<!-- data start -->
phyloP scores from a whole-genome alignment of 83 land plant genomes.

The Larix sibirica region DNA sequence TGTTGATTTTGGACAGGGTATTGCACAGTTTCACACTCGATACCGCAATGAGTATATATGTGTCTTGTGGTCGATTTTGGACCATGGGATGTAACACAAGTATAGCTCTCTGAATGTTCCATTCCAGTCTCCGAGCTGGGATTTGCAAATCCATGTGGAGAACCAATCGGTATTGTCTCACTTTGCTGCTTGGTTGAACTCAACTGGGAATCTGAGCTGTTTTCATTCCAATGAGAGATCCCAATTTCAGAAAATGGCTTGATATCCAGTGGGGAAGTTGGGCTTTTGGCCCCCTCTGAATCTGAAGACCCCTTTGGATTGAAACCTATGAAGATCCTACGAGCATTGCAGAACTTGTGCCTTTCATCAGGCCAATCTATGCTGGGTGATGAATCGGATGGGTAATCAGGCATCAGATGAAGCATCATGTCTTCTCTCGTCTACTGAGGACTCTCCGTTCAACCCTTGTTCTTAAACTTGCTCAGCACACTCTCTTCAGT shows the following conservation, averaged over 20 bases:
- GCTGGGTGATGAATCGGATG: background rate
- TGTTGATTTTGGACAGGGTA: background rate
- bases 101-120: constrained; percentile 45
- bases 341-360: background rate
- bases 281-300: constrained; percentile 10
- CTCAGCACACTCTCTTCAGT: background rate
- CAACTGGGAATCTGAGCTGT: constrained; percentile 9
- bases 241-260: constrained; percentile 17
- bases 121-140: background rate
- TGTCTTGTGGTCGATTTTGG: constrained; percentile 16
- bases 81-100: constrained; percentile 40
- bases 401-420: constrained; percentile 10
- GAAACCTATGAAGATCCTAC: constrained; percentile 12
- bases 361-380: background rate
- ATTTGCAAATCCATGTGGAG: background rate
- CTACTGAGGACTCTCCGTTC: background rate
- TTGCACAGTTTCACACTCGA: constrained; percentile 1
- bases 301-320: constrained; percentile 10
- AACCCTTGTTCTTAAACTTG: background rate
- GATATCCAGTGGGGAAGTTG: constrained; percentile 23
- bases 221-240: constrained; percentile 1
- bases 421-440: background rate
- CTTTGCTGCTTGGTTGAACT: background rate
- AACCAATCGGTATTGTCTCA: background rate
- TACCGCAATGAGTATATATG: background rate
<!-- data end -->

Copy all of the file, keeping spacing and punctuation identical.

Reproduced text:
phyloP scores from a whole-genome alignment of 83 land plant genomes.

The Larix sibirica region DNA sequence TGTTGATTTTGGACAGGGTATTGCACAGTTTCACACTCGATACCGCAATGAGTATATATGTGTCTTGTGGTCGATTTTGGACCATGGGATGTAACACAAGTATAGCTCTCTGAATGTTCCATTCCAGTCTCCGAGCTGGGATTTGCAAATCCATGTGGAGAACCAATCGGTATTGTCTCACTTTGCTGCTTGGTTGAACTCAACTGGGAATCTGAGCTGTTTTCATTCCAATGAGAGATCCCAATTTCAGAAAATGGCTTGATATCCAGTGGGGAAGTTGGGCTTTTGGCCCCCTCTGAATCTGAAGACCCCTTTGGATTGAAACCTATGAAGATCCTACGAGCATTGCAGAACTTGTGCCTTTCATCAGGCCAATCTATGCTGGGTGATGAATCGGATGGGTAATCAGGCATCAGATGAAGCATCATGTCTTCTCTCGTCTACTGAGGACTCTCCGTTCAACCCTTGTTCTTAAACTTGCTCAGCACACTCTCTTCAGT shows the following conservation, averaged over 20 bases:
- GCTGGGTGATGAATCGGATG: background rate
- TGTTGATTTTGGACAGGGTA: background rate
- bases 101-120: constrained; percentile 45
- bases 341-360: background rate
- bases 281-300: constrained; percentile 10
- CTCAGCACACTCTCTTCAGT: background rate
- CAACTGGGAATCTGAGCTGT: constrained; percentile 9
- bases 241-260: constrained; percentile 17
- bases 121-140: background rate
- TGTCTTGTGGTCGATTTTGG: constrained; percentile 16
- bases 81-100: constrained; percentile 40
- bases 401-420: constrained; percentile 10
- GAAACCTATGAAGATCCTAC: constrained; percentile 12
- bases 361-380: background rate
- ATTTGCAAATCCATGTGGAG: background rate
- CTACTGAGGACTCTCCGTTC: background rate
- TTGCACAGTTTCACACTCGA: constrained; percentile 1
- bases 301-320: constrained; percentile 10
- AACCCTTGTTCTTAAACTTG: background rate
- GATATCCAGTGGGGAAGTTG: constrained; percentile 23
- bases 221-240: constrained; percentile 1
- bases 421-440: background rate
- CTTTGCTGCTTGGTTGAACT: background rate
- AACCAATCGGTATTGTCTCA: background rate
- TACCGCAATGAGTATATATG: background rate